What is Needed to Learn Skills

Some recent trends and highlights.

  • Explosive growth in online learning platforms. The market will increase from $107 Billion in 2015 to $325 Billion in 2025. Skills Based Approach is well suited for a digital classroom.
  • (Higher) Skills Gap for jobs requiring a college degree. Employers say students do not have the required skills. According to a Gallup survey: companies 33% disagree and 34% are neutral to the statement higher education graduates have the skills my ‘business needs’.
  • (Middle) Skills Gap for jobs requiring less than a college degree. According to the National Skills Coalition’s analysis of BLS 2015 data, “middle-skill jobs account for 53% of United States’ labor market, but only 43% of the country’s workers are trained to the middle-skill level”.
  • New programs to build skills more effectively and efficiently. There are: extended education programs where schools are aligned with companies (like P-Tech); boot camps (such as coding camps); traditional and new-age apprenticeships; micro-credentials and nano-degrees; and direct paths to certifications.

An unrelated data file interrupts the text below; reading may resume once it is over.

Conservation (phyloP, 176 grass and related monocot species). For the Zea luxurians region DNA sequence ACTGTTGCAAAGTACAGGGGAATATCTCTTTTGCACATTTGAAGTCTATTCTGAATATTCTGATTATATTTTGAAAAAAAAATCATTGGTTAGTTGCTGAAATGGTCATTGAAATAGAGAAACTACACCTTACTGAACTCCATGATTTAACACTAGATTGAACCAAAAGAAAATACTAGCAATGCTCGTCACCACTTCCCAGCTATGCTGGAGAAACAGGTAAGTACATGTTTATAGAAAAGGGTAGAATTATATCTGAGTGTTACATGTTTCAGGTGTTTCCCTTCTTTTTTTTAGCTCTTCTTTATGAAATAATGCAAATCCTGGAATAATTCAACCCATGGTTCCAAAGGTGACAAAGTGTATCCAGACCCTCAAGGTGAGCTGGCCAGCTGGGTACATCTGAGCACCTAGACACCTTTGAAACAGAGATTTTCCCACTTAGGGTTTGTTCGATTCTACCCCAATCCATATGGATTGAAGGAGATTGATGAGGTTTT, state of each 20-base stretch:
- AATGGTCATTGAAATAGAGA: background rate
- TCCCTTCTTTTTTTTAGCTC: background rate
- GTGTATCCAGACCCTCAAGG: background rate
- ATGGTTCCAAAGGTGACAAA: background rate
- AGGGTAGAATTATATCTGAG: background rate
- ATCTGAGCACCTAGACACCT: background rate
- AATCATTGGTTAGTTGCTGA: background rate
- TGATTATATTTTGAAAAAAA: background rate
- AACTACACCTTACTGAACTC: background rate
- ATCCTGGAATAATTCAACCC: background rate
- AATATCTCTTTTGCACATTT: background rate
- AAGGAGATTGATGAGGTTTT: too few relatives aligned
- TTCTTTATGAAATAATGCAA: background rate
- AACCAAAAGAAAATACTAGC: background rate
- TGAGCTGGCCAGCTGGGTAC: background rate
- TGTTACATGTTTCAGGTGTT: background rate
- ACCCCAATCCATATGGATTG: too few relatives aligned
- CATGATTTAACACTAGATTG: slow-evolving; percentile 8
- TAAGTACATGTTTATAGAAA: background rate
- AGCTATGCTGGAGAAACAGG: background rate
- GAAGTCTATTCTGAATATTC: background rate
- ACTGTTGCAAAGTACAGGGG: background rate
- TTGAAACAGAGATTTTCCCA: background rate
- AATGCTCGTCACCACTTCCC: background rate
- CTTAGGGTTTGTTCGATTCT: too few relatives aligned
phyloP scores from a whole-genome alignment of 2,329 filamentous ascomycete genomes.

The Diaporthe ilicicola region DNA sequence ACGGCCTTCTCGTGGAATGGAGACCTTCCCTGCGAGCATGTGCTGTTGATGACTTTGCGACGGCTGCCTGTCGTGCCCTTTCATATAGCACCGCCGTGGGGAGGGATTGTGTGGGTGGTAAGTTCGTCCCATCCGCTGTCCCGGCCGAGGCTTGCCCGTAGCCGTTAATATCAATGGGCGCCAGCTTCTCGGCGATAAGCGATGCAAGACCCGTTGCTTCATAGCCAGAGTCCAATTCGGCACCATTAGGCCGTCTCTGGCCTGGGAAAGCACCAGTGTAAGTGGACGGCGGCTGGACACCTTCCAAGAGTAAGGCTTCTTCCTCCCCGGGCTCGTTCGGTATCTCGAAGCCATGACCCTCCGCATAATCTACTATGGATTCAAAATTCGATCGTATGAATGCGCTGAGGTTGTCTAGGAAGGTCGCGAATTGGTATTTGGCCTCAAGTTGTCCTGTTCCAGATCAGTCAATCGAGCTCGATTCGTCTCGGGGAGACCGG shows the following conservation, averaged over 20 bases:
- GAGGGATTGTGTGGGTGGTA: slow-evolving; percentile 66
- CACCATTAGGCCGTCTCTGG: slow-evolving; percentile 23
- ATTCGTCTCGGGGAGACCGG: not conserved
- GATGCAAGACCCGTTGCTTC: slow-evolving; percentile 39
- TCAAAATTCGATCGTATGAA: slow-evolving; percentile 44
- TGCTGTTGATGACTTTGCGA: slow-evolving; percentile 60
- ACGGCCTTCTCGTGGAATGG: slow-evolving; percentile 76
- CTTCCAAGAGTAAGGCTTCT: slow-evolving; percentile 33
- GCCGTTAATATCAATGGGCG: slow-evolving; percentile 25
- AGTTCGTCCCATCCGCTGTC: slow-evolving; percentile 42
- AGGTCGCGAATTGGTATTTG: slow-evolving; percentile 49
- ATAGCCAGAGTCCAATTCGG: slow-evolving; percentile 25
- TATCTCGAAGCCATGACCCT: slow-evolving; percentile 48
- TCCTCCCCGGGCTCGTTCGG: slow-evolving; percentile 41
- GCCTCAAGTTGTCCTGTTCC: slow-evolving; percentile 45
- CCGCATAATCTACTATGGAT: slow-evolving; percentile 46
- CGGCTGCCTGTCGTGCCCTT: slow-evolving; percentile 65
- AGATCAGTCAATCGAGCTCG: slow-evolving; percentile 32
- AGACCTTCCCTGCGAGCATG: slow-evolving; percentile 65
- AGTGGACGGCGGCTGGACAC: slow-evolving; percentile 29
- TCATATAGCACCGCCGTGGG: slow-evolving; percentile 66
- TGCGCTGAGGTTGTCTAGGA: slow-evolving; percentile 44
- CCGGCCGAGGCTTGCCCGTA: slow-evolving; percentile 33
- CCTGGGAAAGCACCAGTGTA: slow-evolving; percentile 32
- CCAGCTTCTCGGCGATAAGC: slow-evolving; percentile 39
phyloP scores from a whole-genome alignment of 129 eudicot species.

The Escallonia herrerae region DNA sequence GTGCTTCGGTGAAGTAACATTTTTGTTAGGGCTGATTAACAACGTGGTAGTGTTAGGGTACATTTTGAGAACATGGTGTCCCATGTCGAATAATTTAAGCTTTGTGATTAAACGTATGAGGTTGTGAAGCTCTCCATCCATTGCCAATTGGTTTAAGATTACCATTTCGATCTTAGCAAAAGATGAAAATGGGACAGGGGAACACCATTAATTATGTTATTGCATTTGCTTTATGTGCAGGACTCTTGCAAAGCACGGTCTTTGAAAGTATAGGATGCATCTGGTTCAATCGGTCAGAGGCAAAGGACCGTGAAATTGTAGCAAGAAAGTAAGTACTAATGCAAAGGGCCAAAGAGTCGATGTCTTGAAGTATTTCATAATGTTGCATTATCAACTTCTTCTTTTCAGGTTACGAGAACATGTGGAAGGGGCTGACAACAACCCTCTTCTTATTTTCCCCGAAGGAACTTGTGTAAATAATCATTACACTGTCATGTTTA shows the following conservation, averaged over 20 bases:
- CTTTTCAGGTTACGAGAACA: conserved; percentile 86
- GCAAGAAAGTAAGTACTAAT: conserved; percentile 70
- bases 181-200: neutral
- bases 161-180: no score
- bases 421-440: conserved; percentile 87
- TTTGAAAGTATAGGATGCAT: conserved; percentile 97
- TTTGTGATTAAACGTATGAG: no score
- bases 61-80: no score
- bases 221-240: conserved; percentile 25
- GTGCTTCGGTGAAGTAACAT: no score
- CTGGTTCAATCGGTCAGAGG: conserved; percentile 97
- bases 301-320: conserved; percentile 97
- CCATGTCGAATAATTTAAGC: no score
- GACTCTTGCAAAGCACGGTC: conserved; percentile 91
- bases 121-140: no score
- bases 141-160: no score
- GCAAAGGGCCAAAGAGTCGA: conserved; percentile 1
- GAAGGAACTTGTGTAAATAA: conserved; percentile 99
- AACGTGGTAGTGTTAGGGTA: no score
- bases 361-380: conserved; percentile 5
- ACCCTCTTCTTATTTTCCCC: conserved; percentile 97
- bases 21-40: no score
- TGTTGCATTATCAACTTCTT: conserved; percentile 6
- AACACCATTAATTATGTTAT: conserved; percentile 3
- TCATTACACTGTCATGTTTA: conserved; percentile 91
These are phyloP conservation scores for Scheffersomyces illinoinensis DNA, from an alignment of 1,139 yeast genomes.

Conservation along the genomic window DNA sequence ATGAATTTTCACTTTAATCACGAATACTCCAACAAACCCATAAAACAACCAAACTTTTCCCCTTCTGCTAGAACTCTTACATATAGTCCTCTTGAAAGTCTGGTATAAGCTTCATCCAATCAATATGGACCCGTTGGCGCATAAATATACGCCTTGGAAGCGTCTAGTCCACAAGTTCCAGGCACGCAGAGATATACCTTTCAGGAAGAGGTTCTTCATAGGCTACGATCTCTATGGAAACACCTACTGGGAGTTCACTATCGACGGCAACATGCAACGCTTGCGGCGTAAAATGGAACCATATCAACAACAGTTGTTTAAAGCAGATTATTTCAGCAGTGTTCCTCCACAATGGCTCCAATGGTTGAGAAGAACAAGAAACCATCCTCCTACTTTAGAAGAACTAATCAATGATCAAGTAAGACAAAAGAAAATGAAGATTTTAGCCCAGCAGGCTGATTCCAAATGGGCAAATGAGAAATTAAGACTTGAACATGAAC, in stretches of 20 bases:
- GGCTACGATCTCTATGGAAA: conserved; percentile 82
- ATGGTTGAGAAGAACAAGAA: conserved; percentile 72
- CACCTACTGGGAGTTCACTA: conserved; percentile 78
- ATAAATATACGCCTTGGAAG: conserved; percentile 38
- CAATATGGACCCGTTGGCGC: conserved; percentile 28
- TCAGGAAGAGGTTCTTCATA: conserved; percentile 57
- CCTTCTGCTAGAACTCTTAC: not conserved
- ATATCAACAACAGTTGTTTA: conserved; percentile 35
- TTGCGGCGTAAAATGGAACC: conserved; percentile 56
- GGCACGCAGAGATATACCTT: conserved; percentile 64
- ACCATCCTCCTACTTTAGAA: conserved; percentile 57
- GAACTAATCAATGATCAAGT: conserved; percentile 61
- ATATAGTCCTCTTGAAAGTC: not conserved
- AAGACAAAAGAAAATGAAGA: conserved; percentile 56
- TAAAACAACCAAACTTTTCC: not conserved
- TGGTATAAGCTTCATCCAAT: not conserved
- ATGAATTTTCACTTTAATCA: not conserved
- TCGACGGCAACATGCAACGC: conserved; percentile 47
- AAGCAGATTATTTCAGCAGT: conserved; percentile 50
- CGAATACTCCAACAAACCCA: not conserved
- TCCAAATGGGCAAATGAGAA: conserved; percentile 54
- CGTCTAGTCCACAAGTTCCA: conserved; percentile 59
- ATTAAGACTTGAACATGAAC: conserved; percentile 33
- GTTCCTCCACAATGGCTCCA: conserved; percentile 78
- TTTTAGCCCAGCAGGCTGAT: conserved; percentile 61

• Competency based learning programs. Many higher education institutions are transitioning from degrees based on credit hours to competencies.
  • Progress with Common Core and NGSS standards in K-12. Learning standards create transparency and anchor learning expectations. Most states have adopted Common Core; some have replaced them with their own variant. Regardless, states are adopting learning standards based on foundation skills.
  • Gamification – learning by applying skills- is more common in classrooms and offices alike. It had a market value of $2 billion in 2015 and is expected to reach $20.9 billion in 2026.
  • Badging. Students and professionals are using digital badges to validate their skills.

Read Full Blog on Skills Culture

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